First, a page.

After eight months of living off loans and negotiating with investors to avoid collapse, Colt Defense ultimately bit the bullet and filed bankruptcy protection paperwork in federal court Monday.
The company is seeking Chapter 11 bankruptcy protection, which would allow it to continue to operate and repay creditors rather than liquidate all company assets. However, all major endeavors must be approved by the court.
For Colt, to support itself through the bankruptcy process, lenders agreed to loan the company $20 million to prevent layoffs of employees or board members. Yet, Colt owes roughly $270 million to 30 creditors (more than $350 million overall) and when last checked it pulled in $190.8 million in annual revenue for 2014, according to court documents.
The Connecticut-based company is seeking to implement a 363 sale of its assets, which would give it more flexibility with how assets are sold. For instance, under a 363 sale, Colt will be able to allow a “stalking horse bidder” that, in layman’s terms, allows the company to approve a first bidder.
Colt selected its current sponsor, Sciens Capital Management LLC, to purchase substantially all of Colt’s assets and assume secured liabilities. Other secured creditors will be given opportunities to bid after an auction is launched.
Part of filing for Chapter 11 bankruptcy requires a company to appoint a trustee to manage the sale of its assets, and for Colt that trustee is the international services firm Perella Weinberg Partners L.P. The firm is also working alongside the financial restructuring firm Mackinac Partners LLC, which was hired in March, and O’Melveny & Myers LLP as legal counsel.
As for which investors gets repaid first, it’s unclear. According to the Securities and Exchange Commission, creditors with the least risky investments are repaid first.
According to court documents, Colt has 30 creditors with the largest being Wilmington Trust Company, which Colt owes roughly $261 million in bond debt. Second and third place creditors pale in comparison, with Magpul Industries Corp. being owed $981,537 and Microbest, Inc. owed $755,172.
Two months before Colt petitioned the court for bankruptcy protections, it launched efforts to make the transition as seamless as possible. In April, Colt offered bondholders an option to exchange their secured notes for new ones at a higher interest rate and set to payout at a later date. However, the company found itself extending the deadline for the offer four times with little to show for it.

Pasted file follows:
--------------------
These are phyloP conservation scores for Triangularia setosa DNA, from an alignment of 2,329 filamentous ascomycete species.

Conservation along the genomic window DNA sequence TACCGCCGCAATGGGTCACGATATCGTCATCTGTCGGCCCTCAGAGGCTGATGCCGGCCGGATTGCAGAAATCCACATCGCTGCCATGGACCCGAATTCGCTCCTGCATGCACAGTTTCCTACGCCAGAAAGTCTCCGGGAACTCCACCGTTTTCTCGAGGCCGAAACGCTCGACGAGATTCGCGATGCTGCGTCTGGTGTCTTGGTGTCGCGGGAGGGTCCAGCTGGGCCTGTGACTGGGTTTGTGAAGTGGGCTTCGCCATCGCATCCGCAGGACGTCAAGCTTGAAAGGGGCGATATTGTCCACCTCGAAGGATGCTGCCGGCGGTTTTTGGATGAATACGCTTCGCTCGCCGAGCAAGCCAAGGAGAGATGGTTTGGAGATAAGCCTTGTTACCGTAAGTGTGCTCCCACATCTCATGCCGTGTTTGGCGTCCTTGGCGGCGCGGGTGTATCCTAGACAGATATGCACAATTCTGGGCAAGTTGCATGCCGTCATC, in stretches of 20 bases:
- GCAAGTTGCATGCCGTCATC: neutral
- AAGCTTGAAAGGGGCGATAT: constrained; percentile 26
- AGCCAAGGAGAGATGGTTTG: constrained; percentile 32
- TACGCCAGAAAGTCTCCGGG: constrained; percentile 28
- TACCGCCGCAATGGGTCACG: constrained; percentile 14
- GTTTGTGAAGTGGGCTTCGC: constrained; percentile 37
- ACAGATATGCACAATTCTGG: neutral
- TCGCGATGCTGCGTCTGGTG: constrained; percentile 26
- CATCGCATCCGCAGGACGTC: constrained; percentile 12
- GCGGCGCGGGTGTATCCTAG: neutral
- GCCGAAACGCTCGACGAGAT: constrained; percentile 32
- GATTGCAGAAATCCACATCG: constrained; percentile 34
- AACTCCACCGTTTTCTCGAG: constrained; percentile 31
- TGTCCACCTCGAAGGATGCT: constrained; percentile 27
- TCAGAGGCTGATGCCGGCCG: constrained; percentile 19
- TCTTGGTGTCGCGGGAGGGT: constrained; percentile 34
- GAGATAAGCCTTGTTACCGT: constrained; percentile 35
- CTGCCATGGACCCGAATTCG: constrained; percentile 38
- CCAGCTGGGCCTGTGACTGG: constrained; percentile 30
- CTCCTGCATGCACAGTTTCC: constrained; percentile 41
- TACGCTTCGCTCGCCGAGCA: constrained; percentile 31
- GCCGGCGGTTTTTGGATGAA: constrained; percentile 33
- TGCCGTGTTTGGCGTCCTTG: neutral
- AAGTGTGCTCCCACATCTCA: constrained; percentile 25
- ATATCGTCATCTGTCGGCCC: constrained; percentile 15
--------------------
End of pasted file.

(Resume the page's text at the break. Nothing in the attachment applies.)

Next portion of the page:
By June 1, the company accounted for $14.7 million, or 5.9 percent, of the outstanding principal amount of old notes, but it needed 98 percent of investor participation. In other words, the exchange offer failed to work because of a lack of interest by investors. That plan is now void.
Per terms of loan agreements, if creditors chose not to exchange notes, they still had to approve Colt’s pre-packaged plan for bankruptcy – something that was not approved despite Colt moving forward anyway. It’s unclear if there might be repercussions to the decision.
Colt filing for bankruptcy was no surprise. In late May, Standard & Poor’s Financial Services suggested to investors that buying stock in Colt would have been a last cause. The service downgraded both Colt’s debt rating and corporate credit rating to a “D” from “CC” – the lowest possible.
The company was downgraded after it missed it’s legal obligation to file financial statements with the SEC and, in large part, for failing to make a semi-annual payment to bondholders earlier that month. Standard & Poor’s views those missteps as a company in financial distress.
But missing the payment was no surprise either as the company warned investors in December during a quarterly update. Colt began its spiral toward bankruptcy just a month earlier, when it almost missed a $10.9 million semi-annual payment to bondholders. But the company secured a $70 million loan at the last minute to cover the payment and repaid a previous loan.